The dinner guests wore silk blouses, tailored suits, clingy skirts, strings of pearls and glittery earrings. Host Arely Mendoza-Cantos, dressed in a pristine cream pantsuit, stood to greet each with a firm handshake and a kiss on the cheek. Each guest was introduced to the group with a flattering comment designed to put the new arrival at ease.
Ease is a relative term, since everyone was assembled at Berto's Family Ristorante in Valley Stream for an etiquette lesson drawn out over a five-course meal with Mendoza-Cantos, founder of Always Gracious - The Academy of Etiquette and Charm, based in Malverne.
Learning by doing
"We'll start with how you approach and sit down at the table," said Mendoza-Cantos, as she rose from the table smoothly and stood behind her chair. "You enter and exit from the left. You stand directly behind the chair and grasp it with both hands and pull it out and sit about halfway back in the chair with your back straight. You then open your napkin half way."
Then, each of her five guests - all women ranging in age from 28 to "almost 40" - did the same. No scraping sounds on the floor, no snapping of napkins.
All waited politely, almost eagerly, to follow Mendoza-Cantos' lead.
She ate no bruschetta. They ate no bruschetta.
She ordered soup. They ordered soup.
Among the lessons: Soup is always spooned by scraping lightly along the rim to avoid drips. Most soups should be eaten from the side of the spoon, except cream-based soups, which may be drawn from the tip.
"What do you do if you don't like something you've eaten?" asked Johanna Abreu, 28, a business manager from the Bronx.
"The implement you used to put it in your mouth is the implement you use to take it out," answered Mendoza-Cantos, "except if it is a fish bone. Then, for safety and speed reasons, you can use your fingers."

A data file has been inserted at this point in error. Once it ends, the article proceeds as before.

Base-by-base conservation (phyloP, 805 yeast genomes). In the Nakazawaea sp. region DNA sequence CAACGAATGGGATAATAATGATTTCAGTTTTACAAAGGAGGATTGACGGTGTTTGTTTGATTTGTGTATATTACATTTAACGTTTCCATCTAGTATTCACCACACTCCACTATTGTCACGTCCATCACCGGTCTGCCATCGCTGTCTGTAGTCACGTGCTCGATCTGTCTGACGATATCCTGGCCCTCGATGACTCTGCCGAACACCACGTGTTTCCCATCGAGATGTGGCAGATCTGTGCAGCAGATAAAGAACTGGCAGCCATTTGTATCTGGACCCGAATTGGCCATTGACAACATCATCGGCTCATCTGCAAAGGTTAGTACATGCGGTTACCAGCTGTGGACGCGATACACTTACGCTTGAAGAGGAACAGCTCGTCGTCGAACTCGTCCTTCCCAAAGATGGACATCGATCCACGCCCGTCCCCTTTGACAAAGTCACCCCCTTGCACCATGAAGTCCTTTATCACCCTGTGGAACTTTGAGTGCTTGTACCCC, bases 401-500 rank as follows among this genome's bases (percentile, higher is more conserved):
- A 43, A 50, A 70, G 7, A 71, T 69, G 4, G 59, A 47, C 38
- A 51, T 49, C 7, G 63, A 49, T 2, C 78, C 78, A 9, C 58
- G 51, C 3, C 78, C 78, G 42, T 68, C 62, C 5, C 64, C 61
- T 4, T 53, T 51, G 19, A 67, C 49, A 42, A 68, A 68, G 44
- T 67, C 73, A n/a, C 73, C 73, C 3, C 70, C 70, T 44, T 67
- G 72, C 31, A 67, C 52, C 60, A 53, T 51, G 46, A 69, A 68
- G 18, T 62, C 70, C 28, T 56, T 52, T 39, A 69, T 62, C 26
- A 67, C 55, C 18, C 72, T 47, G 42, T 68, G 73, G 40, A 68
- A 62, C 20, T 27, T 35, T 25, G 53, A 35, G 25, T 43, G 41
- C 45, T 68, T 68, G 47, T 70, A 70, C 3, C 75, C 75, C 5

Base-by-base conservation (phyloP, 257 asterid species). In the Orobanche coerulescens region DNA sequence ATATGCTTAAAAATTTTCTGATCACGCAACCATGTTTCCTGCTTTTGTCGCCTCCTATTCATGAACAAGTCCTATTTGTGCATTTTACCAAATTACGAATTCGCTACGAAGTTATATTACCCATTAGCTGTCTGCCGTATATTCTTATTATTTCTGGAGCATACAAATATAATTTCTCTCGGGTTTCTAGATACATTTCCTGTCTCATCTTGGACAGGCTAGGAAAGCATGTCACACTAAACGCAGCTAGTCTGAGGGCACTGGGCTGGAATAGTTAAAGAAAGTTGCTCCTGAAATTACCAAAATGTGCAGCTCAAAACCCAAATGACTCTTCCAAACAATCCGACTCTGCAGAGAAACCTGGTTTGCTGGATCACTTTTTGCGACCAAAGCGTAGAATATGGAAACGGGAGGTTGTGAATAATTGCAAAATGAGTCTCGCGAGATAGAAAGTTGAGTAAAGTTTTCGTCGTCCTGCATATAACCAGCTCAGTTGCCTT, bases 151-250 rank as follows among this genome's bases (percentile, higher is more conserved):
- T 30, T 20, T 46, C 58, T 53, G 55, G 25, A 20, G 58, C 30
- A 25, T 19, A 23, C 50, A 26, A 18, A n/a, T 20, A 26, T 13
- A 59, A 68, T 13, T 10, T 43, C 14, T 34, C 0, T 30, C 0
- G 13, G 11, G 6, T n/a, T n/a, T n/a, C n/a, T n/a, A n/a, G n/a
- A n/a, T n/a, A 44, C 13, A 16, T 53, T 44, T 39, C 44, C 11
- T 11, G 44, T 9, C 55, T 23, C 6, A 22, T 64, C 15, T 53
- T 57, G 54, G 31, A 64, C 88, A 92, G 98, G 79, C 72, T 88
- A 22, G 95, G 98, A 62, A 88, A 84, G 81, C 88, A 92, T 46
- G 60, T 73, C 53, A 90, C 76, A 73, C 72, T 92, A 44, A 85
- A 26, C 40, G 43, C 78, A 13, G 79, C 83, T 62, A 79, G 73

Carol Meltzer, a stay-at-home mom of three from Oceanside who politely declined to give her age, asked about when it's appropriate to eat food with your fingers.
"If something is on your bread plate, you can pick it up with your fingers. If it is on the dinner plate, you use a knife and fork," Mendoza-Cantos explained patiently.
The evening carried on, with Mendoza-Cantos sprinkling in practical lessons and amusing anecdotes between courses. Among the surprises: Women, she says, should use a napkin to discreetly remove lipstick before the meal begins to avoid leaving telltale prints on stemware.
"It may be sexy at home with your husband, but not at dinner with others," she said.
And what of getting one last taste of that oh-so-delicious sauce left on the plate at the end of the meal?
"You will break off a piece of bread, spear it with your fork, wipe it around the plate, and then eat it from the fork," said Mendoza-Cantos.
Out of bread? You're out of luck.
Always Gracious 'Table Etiquette for Adults'
WHEN | WHERE 8-10 p.m. Jan. 21 and Feb. 11 at Berto's, 31 Rockaway Ave., Valley Stream; also Feb. 3 at Rose & Hunt Restaurant at Fox Hollow, 7725 Jericho Tpke., Woodbury
INFO 516-593-3817, alwaysgracious.com
COST $95 (includes five-course meal). Reservations required.
The Mosaic Tea Room
INFO 516-572-0730, aamoflongisland.org
COST $20 (includes tasting and desserts)
Learn about hosting a proper tea service and manners with Freeport-based etiquette consultant Wilma Tootle.
Table etiquette for families
WHEN | WHERE 1-3 p.m. Jan. 29 and Feb. 26 at Berto's in Valley Stream
INFO 516-593-3817, alwaysgracious.com
COST $55 a person (includes three-course lunch)
Families with children at least 6 years old can learn the basics of table etiquette.
Metropolitan Center for Etiquette, Protocol and French Studies
WHEN | WHERE Two- to six-hour classes by appointment at 84-17 Homelawn St., Jamaica Estates
INFO 718-297-7557, nyfrenchsummercamp.com
COST $55-$85 an hour per person
Mireille Nastorg-Mykel offers etiquette classes that cover do's and don'ts for dining, introductions and conversations.